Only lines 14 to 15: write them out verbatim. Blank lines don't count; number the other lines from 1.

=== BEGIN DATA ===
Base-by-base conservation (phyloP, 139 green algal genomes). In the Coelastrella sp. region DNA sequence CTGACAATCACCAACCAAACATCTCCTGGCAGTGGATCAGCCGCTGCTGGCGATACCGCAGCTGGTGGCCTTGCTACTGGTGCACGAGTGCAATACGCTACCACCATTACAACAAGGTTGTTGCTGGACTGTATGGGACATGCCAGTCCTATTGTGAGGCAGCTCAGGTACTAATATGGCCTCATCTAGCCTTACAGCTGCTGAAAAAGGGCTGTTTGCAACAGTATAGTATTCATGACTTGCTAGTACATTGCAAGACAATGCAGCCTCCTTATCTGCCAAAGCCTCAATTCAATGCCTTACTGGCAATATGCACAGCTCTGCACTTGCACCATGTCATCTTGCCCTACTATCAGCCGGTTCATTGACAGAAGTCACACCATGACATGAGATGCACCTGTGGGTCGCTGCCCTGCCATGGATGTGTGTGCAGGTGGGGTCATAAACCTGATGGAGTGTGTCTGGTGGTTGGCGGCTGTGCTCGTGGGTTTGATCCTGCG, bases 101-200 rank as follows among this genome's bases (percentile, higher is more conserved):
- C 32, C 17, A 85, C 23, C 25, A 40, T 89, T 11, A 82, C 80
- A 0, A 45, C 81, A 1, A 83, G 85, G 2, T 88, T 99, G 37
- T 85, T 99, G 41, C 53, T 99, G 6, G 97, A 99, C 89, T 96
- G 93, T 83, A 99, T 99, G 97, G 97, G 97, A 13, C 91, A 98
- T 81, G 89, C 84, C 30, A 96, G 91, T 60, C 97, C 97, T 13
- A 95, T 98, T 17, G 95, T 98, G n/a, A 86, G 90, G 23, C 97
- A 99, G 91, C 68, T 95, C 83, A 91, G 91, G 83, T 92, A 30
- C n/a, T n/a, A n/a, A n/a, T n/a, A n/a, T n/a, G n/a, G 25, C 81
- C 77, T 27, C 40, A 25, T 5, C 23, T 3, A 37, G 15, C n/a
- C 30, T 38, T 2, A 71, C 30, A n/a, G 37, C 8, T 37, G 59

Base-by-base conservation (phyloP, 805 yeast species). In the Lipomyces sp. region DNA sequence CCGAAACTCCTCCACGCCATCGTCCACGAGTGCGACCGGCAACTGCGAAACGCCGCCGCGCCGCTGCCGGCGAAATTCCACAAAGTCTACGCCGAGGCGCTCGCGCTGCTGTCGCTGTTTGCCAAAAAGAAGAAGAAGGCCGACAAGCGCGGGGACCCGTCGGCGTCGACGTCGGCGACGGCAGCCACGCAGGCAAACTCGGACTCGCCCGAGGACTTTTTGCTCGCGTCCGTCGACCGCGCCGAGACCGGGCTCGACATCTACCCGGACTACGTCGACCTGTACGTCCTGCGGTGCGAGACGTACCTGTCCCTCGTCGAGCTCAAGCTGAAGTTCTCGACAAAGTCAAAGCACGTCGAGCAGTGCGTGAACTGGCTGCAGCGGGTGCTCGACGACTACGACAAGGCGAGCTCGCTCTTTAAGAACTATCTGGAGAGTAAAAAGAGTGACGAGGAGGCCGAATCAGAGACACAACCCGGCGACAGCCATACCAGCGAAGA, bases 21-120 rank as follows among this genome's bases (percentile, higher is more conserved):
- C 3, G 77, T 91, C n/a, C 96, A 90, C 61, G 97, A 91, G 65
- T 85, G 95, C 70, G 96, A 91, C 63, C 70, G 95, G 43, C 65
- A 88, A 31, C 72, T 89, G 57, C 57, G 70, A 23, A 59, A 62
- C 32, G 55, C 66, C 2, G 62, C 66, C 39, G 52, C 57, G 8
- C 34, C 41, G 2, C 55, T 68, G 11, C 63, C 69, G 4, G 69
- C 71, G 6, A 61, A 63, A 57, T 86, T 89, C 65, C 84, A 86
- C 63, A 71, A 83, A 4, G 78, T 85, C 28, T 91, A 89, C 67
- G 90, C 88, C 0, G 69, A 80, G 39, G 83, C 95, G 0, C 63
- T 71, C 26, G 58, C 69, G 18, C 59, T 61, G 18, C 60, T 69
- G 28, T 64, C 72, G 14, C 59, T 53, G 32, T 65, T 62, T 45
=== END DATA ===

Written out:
- T 85, G 95, C 70, G 96, A 91, C 63, C 70, G 95, G 43, C 65
- A 88, A 31, C 72, T 89, G 57, C 57, G 70, A 23, A 59, A 62